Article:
When considering the adoption of a child with CP, there are medical factors to consider. You are not alone! Many families have adopted children with Cerebral Palsy. Read the stories and articles by following the links below.
Cerebral Palsy (CP) is a general term that describes any disorder affecting body movement and muscle control. There are many types of CP and a variety of symptoms such as stiff contracted muscles, lack of muscle tone, lack of coordination, poor balance, and uncontrolled movements. It can affect one or two limbs, half the body, or the entire body. It can also affect a child’s ability to use their facial muscles causing difficulty eating or speaking. Children with CP can have a wide spectrum of abilities. Some children are only mildly affected, while others will have severe complications and limitations.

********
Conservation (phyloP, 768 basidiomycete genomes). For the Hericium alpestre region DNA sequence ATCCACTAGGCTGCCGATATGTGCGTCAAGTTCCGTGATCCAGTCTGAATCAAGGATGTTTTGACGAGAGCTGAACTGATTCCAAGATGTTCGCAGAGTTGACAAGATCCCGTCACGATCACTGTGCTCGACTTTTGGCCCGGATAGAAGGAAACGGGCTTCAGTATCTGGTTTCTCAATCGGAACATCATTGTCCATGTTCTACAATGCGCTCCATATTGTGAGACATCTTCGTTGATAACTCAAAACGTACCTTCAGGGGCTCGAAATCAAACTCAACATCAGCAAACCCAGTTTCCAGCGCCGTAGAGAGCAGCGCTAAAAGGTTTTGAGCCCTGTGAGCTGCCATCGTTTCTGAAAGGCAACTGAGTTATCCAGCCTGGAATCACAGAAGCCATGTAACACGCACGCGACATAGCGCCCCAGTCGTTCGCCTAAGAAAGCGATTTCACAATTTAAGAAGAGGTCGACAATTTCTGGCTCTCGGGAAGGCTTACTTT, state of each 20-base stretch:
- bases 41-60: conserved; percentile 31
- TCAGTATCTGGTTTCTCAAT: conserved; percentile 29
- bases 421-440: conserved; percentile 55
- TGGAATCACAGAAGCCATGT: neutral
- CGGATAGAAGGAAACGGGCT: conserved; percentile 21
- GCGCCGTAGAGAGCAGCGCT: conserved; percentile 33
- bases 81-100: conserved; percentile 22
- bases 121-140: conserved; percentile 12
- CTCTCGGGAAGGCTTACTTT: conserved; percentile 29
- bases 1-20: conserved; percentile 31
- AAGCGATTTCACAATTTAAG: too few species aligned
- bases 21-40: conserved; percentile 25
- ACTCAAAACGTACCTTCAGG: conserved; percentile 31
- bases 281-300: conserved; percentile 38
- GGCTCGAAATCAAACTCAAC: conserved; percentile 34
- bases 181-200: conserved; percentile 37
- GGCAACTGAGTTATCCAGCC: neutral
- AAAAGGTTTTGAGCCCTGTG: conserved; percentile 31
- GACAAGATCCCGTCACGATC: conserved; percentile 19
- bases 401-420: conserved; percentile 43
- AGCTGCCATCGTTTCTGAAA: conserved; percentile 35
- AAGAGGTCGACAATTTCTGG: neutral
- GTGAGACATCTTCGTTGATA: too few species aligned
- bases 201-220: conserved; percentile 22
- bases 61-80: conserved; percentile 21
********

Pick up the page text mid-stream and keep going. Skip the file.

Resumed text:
Children with Cerebral Palsy are most often of normal intelligence. CP does not worsen and treatment is available to manage its symptoms. CP can affect any combination of arms and legs, as well as the head and trunk.
Children with cerebral palsy can benefit from several areas of treatment.
The long-term prognosis for a child cerebral palsy depends on the cause and severity of need. Many children with CP are able to live full and independent lives.